How to Prep and Roast Pumpkin Seeds
Calling all pumpkin eaters.
When you're carving or cooking up pumpkins, don't toss away the seeds. Toast them instead for delicious autumn snacking. It's easy to do, and you can change them up any way you want with sweet or savory seasonings.
However, not every recipe will tell you exactly how to prepare the seeds before roasting, so we're here with advice on prepping and roasting pumpkin seeds — including top tips from home cooks — along with favorite pumpkin seed recipes to try.
How to Prep and Roast Pumpkin Seeds
1. Wash the seeds.
Before you roast the seeds, you have to separate them from their nest of gooey, pulpy fibers. For best results, do it just after you've scooped out the seeds from the pumpkin and before the pulp has dried. Put the pulp and seeds into a large bowl of water, and work the pulp with your fingers, picking out the strings and clingy pumpkin bits.
Allrecipes home cook NLWB22 agrees: "I soaked the seeds in warm water as I cleaned out the pumpkins, it seems easier to separate and clean the seeds this way."
More: How to Carve a Pumpkin
2. Boil seeds in salted water.
Pumpkin seeds don't roast evenly — the insides tend to get done faster than the shells, and they can burn in the middle before the shells are nice and toasty. To solve this problem, simmer them first in salty water for about 10 minutes.
Sara Neziol uses this method to clean the seeds as well: "To remove the pumpkin slime from the seeds I boiled the seeds in salt water for about 10 minutes. The pumpkin will separate from the seeds very easily this way."
3. Dry the seeds.
Drain the seeds in a sieve or colander, and dry thoroughly with towels. Drying the seeds before roasting helps them bake up crunchier.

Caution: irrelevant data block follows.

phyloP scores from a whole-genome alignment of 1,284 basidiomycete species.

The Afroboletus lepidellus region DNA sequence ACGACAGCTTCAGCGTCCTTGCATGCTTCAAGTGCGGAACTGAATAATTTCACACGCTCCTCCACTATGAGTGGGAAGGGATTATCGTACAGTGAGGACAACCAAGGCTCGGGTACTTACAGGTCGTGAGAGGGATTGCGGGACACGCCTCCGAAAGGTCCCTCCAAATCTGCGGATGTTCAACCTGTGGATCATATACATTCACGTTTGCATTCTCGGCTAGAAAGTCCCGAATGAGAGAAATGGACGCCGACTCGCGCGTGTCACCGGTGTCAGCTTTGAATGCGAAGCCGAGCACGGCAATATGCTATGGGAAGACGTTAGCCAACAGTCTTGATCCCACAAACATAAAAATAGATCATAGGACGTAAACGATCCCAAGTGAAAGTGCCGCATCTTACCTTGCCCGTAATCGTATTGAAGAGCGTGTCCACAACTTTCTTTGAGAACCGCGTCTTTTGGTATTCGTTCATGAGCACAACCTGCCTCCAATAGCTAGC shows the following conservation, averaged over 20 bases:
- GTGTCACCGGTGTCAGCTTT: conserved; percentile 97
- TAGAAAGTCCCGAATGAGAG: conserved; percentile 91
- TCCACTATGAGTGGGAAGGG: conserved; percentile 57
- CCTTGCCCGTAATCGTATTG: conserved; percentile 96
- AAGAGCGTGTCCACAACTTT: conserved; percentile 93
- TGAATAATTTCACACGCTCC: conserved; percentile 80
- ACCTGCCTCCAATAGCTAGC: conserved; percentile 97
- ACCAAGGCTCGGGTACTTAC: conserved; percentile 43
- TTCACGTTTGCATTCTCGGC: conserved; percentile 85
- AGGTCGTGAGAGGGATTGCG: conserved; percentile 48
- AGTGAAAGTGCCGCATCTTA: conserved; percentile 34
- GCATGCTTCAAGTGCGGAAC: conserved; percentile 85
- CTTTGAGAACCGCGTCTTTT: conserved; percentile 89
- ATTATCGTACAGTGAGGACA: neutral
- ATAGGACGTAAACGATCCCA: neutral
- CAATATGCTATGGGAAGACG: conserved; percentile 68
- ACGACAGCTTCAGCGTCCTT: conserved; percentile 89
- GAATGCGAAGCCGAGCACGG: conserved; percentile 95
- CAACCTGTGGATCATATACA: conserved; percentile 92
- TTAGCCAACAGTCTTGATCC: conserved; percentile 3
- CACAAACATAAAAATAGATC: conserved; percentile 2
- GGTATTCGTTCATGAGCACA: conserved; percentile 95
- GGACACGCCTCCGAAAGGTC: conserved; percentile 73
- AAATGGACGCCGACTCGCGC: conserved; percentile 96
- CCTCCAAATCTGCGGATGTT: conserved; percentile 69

Home cook Kim's Cooking Now! adds, "If you leave them too wet, the mixture won't stick to the seeds very well (the whole oil doesn't mix with water thing)."
4. Oil and season to taste.
After washing, simmering, and drying the seeds, place them in a bowl and coat them with oil, melted butter, or cooking spray. Stir to coat the seeds evenly, then add sweet or savory flavorings. Check out our collection of roasted pumpkin seed recipes for ideas.
5. Place seeds on a baking sheet.
Line a baking sheet with parchment paper or foil (this makes cleanup so much easier) and spread out the seeds in a single layer. The less the seeds overlap the crispier they'll bake up.
Tip: You can roast the seeds of any winter squash, not just pumpkin.
6. Bake at 325 degrees F.
If you're following a particular recipe, use the roasting temperature recommended in the recipe. Otherwise, using a moderate oven temperature helps cook the seeds evenly. Roast until toasted, about 25 minutes, or as recommended in your recipe. Check on your seeds every 10 minutes, removing the baking sheet from the oven and stirring. After 20 minutes, give them a test. Let them cool a moment; then break into a few to ensure they're not burning on the inside. If they're crispy on the outside, tender and golden on the inside, your work is done.
Home cook aimstream turns off the heat and leaves the seeds in the oven for an hour to crisp them up even more.
7. Let cool and store in an air-tight container.
Season them as you like. And crunch away! Stored in an airtight container, your pumpkin seeds will keep for 1-2 months in the refrigerator, or at room temperature for up to a week.
See how to make Caramelized Spicy Pumpkin Seeds:
Try These Top-Rated Roasted Pumpkin Seed Recipes
Cinnamon Toast Pumpkin Seeds
A buttery coating of cinnamon sugar turns these seeds into sweet snacks.
Spiced Pumpkin Seeds
Garlic salt and Worcestershire sauce take these seeds to the spicy side.
Caramelized Spicy Pumpkin Seeds
Can't make up your mind between sweet and savory? Try these seeds coated with sugar, cinnamon, cumin, ginger, and cayenne to satisfy all your flavor cravings.
Drunken Pumpkin Seeds
Pumpkin seeds get simmered in whiskey, bacon drippings, and brown sugar before roasting. Cheers!
Check out our collection of Roasted Pumpkin Seed Recipes